“The concentration of SFN used in this study would not be attainable in a normal diet rich in vegetables. However, there are numerous highly potent compounds in clinical trials which may prevent cognitive impairments caused by free radicals to help diabetes patients.”
What is Sulforaphane (SFN)?
Sulforaphane is part of a group of plant-based disease-fighting phytochemicals called isothiocyanates. It’s obtained from cruciferous vegetables such as broccoli, Brussels sprouts, and cabbages.
In the body, sulforaphane stimulates the production of important enzymes that neutralize free radicals. Since inflammation and free radicals get the blame for many types of cancer, this is a big deal.
Isothiocyanates also seem to block certain cancer-activating enzymes in the body, creating a double protection.
Every cell in your body contains a powerful protein called Nrf2. The little guy is usually sleeping, but when stress, inflammation, or another signal hits your body, Nrf2 wakes up and gets to work.
Nrf2 binds to something called the antioxidant response element (ARE), the master switch that controls antioxidant production.
When ARE turns on, your cells start pumping out antioxidants and detox compounds like glutathione, quieting inflammation and protecting you against stress and damage.
The key to starting this whole process is waking up Nrf2. That’s where sulforaphane comes in.
Sulforaphane is a potent Nrf2 activator, freeing the Nrf2 protein to turn on your antioxidant production.
This pathway affects your whole body, which could explain why sulforaphane does so many different things for you:
Sulforaphane/Nrf2 activation helps your mitochondria make more ATP (the energy that fuels your whole body).
Your mitochondria can handle stress better, too, which means more energy and faster recovery for you.
Sulforaphane makes your cells create detoxification enzymes that clear carcinogens and other toxins.
One study found that sulforaphane increases excretion of airborne pollutants by 61%.
Reduces Symptoms of Autism
A double-blind, placebo-controlled study of men with autism found that:
Supplementing with sulforaphane dramatically reduced symptoms, including lethargy, irritability, stereotypy, and hyperactivity.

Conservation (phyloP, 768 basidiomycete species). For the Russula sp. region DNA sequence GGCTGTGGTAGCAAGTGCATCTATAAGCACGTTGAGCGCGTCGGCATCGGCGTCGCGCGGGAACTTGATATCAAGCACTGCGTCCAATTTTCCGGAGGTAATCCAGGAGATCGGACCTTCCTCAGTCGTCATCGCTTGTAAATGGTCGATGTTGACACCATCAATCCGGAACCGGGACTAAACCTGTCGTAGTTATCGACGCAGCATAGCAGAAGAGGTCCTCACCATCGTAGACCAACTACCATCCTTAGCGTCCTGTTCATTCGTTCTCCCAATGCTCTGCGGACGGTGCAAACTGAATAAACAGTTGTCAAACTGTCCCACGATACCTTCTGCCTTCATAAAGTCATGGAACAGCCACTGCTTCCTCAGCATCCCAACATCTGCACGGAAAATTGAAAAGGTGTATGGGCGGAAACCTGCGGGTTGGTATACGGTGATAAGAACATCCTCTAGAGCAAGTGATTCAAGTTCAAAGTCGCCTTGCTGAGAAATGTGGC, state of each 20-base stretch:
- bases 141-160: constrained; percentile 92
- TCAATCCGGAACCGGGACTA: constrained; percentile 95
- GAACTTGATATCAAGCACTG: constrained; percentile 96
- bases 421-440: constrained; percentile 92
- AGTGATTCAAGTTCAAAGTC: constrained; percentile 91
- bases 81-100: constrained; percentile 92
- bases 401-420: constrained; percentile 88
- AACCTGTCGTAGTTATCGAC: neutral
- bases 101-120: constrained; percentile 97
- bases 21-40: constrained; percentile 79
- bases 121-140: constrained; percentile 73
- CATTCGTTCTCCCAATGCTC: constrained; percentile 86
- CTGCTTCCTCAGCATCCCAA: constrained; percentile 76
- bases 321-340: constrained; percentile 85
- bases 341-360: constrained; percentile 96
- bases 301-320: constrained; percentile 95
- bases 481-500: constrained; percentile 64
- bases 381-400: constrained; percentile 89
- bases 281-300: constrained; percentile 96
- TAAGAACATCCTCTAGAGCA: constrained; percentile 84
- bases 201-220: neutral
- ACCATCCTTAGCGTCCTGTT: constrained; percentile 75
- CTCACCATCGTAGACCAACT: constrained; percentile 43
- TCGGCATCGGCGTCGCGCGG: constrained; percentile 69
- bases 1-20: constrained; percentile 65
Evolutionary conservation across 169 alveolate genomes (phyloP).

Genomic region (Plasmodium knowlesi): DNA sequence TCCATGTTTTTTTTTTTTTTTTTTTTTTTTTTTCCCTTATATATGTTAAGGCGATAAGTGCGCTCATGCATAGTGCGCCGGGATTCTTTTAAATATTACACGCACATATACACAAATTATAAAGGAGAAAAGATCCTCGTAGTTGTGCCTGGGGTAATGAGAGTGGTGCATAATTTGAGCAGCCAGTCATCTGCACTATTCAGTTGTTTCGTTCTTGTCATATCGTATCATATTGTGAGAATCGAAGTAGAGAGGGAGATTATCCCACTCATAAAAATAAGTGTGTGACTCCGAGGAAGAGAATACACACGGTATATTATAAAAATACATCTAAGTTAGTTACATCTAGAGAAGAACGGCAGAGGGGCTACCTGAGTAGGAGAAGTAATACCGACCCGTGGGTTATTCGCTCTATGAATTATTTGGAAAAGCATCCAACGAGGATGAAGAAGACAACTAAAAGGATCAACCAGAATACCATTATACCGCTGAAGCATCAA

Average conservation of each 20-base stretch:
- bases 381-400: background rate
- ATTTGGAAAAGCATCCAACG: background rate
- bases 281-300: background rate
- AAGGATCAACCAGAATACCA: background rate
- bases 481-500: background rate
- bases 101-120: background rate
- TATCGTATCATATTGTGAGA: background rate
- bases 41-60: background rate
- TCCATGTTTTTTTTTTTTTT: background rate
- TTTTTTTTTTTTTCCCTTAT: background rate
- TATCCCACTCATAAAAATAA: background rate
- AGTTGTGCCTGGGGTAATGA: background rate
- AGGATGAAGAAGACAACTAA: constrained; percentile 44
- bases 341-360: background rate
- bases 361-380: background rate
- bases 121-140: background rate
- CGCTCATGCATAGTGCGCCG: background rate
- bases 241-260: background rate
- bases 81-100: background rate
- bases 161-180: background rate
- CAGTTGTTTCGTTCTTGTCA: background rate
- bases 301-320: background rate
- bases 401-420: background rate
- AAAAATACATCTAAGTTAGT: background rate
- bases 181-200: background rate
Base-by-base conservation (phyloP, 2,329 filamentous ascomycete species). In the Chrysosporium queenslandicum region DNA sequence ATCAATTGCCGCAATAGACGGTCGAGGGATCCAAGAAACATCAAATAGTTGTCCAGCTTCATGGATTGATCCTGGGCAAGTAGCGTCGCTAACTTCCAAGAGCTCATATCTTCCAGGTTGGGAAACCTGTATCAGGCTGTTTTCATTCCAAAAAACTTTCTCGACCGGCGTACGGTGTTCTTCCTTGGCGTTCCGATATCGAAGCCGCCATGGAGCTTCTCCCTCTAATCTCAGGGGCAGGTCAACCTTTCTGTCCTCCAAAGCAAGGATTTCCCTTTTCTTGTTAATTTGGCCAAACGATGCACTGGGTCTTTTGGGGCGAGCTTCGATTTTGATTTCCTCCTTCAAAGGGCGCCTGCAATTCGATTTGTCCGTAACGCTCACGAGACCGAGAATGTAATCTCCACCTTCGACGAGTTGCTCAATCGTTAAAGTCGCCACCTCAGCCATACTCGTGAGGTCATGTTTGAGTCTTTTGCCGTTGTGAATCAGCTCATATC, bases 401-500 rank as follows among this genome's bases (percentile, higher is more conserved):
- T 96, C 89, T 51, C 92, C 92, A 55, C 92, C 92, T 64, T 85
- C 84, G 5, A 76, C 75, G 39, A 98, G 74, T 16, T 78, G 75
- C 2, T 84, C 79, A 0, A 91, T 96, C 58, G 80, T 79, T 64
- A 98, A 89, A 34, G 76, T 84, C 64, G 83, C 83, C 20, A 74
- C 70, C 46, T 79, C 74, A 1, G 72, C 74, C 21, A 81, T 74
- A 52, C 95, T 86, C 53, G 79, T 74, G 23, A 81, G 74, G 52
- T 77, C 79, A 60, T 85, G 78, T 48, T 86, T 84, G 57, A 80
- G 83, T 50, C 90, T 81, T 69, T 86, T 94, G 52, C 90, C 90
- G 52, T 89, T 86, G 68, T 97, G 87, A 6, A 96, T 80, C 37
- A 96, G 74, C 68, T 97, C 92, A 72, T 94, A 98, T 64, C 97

Patients took the supplement equivalent of a several of servings of broccoli a day.
Research shows that sulforaphane leads to more energy consumption and fat burning, while also helping to balance the amount of good bacteria in the gut.
These work together to promote healthy weight, even in the presence of high fat diet.
Researchers of Kanazawa University in collaboration with the researchers of Kagome Co., Ltd. compared the body weight of mice fed with high-fat food supplemented with sulforaphane and others with high-fat food but without sulforaphane.
The study found that the mice fed with sulforaphane exhibited weight gain rate 15 percent lower than the mice fed without sulforaphane, 20 percent visceral fat reduction, and reduction of augmentation of their hepatic steatosis and blood glucose level.
The research concluded that:
Sulforaphane reduces obesity and insulin resistance, and may be effective in preventing obesity and related metabolic disorders such as NAFLD (non alcoholic fatty liver disease) and type 2 diabetes.
Kills Cancer Cells
Sulforaphane destroys cancer cells while simultaneously strengthening healthy mitochondria.
It also detoxes carcinogens and kills cancer cells in Petri dishes, and prevents tumor growth in rats.
Recent studies have found that sulforaphane helps reverse cancer in humans, too.
Test results are so promising that drug companies are currently testing Sulforadex, a synthetic analog of sulforaphane, as a cancer treatment.
Sulforaphane for Cancer References
Where to Find Sulforaphane
Sulforaphane is a fairly new supplement, and can be difficult to find. Check your local drugstore or pharmacy, or you can purchase it at Amazon.
Carlyle Sulforaphane is a popular choice, and has excellent reviews. Each quick-release capsule contains 400 mcg of organic sulforaphane powder (from broccoli sprouts).
Carlyle supplements are bottled and lab tested in the USA, and manufactured in a GMP certified (Good Manufacturing Practices) and FDA registered facility.